These days, all flights, domestic and international, are affected by numerous pressures that result in delays and cancellations. From weather to staff shortages with the FAA, airport, or airline, thousands of customers on most recent summer weekends have experienced flight delays. Setting realistic expectations and knowing what you’re entitled to can make the flying experience easier to navigate.
CANCELLATION VS. DELAY
The rules regarding cancellations are the clearest. The U.S. Department of Transportation (DOT) states that "if your flight is canceled and you choose to cancel your trip as a result, you are entitled to a refund for the unused transportation—even for non-refundable tickets."
With a delay, the DOT language is open to interpretation. While the DOT states passengers are "entitled to a refund if the airline…significantly delays a flight, and the consumer chooses not to travel," the words "significantly delays" are not defined. This leaves the question of a refund subject to a case-by-case review.
Whether you get anything following a flight delay will depend on why your flight was delayed. The status you have with the airline and whether you ask for compensation are also likely factors. If your delay is weather related, you probably won't get anything. Depending on the airline, if the delay was in the airline's control, your chances of compensation increase.
Some airlines proactively offer bonus miles to apologize for operational meltdowns. If you don't get bonus miles or a travel certificate, or if you receive less than you wanted, it never hurts to reach out to the airline with a request.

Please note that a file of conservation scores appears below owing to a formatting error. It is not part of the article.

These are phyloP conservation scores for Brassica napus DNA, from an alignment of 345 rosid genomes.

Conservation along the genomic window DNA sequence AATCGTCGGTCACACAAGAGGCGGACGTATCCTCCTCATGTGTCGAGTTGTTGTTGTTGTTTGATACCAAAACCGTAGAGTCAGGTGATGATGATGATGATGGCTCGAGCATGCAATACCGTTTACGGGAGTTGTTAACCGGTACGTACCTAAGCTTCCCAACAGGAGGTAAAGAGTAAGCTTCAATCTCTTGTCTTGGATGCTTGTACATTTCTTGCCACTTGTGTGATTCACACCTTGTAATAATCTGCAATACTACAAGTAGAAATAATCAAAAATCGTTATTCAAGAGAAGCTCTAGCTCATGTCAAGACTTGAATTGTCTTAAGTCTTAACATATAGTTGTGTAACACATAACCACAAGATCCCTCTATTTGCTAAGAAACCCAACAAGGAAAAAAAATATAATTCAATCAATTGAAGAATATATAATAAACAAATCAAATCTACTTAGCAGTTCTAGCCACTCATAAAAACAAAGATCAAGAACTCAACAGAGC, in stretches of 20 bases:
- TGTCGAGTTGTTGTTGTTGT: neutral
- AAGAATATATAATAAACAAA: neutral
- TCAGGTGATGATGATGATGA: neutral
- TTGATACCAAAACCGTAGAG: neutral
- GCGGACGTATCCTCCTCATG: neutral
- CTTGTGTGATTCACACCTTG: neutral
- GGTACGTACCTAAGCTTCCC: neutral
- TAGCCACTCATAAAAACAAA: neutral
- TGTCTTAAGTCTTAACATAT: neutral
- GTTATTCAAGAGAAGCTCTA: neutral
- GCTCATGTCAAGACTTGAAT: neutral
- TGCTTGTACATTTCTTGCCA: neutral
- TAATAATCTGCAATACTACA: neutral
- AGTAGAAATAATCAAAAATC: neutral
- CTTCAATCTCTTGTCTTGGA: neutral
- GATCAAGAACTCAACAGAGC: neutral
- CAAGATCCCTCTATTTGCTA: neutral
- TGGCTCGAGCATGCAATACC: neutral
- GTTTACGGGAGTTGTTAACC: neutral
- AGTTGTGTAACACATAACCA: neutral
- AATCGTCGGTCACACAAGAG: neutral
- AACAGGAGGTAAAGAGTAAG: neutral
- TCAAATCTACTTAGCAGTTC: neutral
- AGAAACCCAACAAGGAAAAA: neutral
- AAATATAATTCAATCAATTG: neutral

OPTION TO CANCEL
When a flight is delayed more than two hours or if a delay will cause you to miss your connection, one option you may have is the right to back out of the trip entirely. For example, in such a situation, "Delta will (at passenger's request) cancel the remaining ticket and refund the unused portion of the ticket and unused ancillary fees in the original form of payment."
If you can't cancel your itinerary, know that various travel credit cards offer benefits that kick in when flights are delayed. How fast the perks kick in and how much the payout is depends on the credit card you used to buy your ticket. For example, an American Express Platinum Card may reimburse you for $500 of meals, hotel, and other costs if you're delayed six or more hours. Other credit cards may offer similar benefits, so it’s best to check with your credit card provider to understand your entitlements.
You can purchase travel insurance if you don't have a credit card that includes it. Insurance may cover lost prepaid trip expenses, plus meals and lodging in the location where you are delayed, up to the daily limit in your policy (e.g., $150).
When delayed overnight, United Airlines states it "will provide...one night's lodging...when a...passenger incurs a delay that is expected to exceed four hours between the hours of 10:00 p.m. and 6:00 a.m. local time." This will likely be at select hotels of the airline’s choosing. Opting for a different hotel will forfeit compensation.
With this benefit and many other provisions, they may be put into effect "upon the passenger's request only." Therefore, the next time you’re flying, scan through a copy of your airline's Contract of Carriage, located in the seat pocket. You’ll find details on what the airline will give you and when. It pays to be prepared for future delays and know what types of compensation you may be entitled to, as well as which ones require a request from you.